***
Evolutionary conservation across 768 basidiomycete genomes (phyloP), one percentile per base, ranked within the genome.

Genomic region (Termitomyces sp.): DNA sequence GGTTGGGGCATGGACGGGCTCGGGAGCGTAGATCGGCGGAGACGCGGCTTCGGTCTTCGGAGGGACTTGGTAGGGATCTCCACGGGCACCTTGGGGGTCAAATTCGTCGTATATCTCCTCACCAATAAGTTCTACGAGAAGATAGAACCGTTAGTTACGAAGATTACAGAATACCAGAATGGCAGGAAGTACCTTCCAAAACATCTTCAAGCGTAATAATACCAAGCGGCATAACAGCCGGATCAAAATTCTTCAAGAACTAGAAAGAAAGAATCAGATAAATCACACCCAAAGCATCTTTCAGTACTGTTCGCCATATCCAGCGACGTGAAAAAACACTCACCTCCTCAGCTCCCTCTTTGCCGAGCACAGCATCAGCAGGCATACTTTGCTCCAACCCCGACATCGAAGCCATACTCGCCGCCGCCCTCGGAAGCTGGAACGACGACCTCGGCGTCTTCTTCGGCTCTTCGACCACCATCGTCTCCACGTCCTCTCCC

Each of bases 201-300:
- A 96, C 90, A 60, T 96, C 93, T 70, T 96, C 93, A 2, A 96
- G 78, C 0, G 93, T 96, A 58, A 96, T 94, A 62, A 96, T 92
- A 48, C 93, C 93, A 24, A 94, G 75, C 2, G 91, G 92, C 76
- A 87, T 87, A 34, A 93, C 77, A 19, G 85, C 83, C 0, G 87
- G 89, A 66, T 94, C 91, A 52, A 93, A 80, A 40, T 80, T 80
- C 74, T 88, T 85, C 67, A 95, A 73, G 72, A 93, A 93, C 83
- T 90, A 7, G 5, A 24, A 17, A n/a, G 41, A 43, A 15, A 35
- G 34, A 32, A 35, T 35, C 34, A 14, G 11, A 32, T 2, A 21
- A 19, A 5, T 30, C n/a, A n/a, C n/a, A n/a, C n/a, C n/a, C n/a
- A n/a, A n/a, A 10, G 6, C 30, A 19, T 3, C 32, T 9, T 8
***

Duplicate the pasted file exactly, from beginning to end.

Evolutionary conservation across 768 basidiomycete genomes (phyloP), one percentile per base, ranked within the genome.

Genomic region (Termitomyces sp.): DNA sequence GGTTGGGGCATGGACGGGCTCGGGAGCGTAGATCGGCGGAGACGCGGCTTCGGTCTTCGGAGGGACTTGGTAGGGATCTCCACGGGCACCTTGGGGGTCAAATTCGTCGTATATCTCCTCACCAATAAGTTCTACGAGAAGATAGAACCGTTAGTTACGAAGATTACAGAATACCAGAATGGCAGGAAGTACCTTCCAAAACATCTTCAAGCGTAATAATACCAAGCGGCATAACAGCCGGATCAAAATTCTTCAAGAACTAGAAAGAAAGAATCAGATAAATCACACCCAAAGCATCTTTCAGTACTGTTCGCCATATCCAGCGACGTGAAAAAACACTCACCTCCTCAGCTCCCTCTTTGCCGAGCACAGCATCAGCAGGCATACTTTGCTCCAACCCCGACATCGAAGCCATACTCGCCGCCGCCCTCGGAAGCTGGAACGACGACCTCGGCGTCTTCTTCGGCTCTTCGACCACCATCGTCTCCACGTCCTCTCCC

Each of bases 201-300:
- A 96, C 90, A 60, T 96, C 93, T 70, T 96, C 93, A 2, A 96
- G 78, C 0, G 93, T 96, A 58, A 96, T 94, A 62, A 96, T 92
- A 48, C 93, C 93, A 24, A 94, G 75, C 2, G 91, G 92, C 76
- A 87, T 87, A 34, A 93, C 77, A 19, G 85, C 83, C 0, G 87
- G 89, A 66, T 94, C 91, A 52, A 93, A 80, A 40, T 80, T 80
- C 74, T 88, T 85, C 67, A 95, A 73, G 72, A 93, A 93, C 83
- T 90, A 7, G 5, A 24, A 17, A n/a, G 41, A 43, A 15, A 35
- G 34, A 32, A 35, T 35, C 34, A 14, G 11, A 32, T 2, A 21
- A 19, A 5, T 30, C n/a, A n/a, C n/a, A n/a, C n/a, C n/a, C n/a
- A n/a, A n/a, A 10, G 6, C 30, A 19, T 3, C 32, T 9, T 8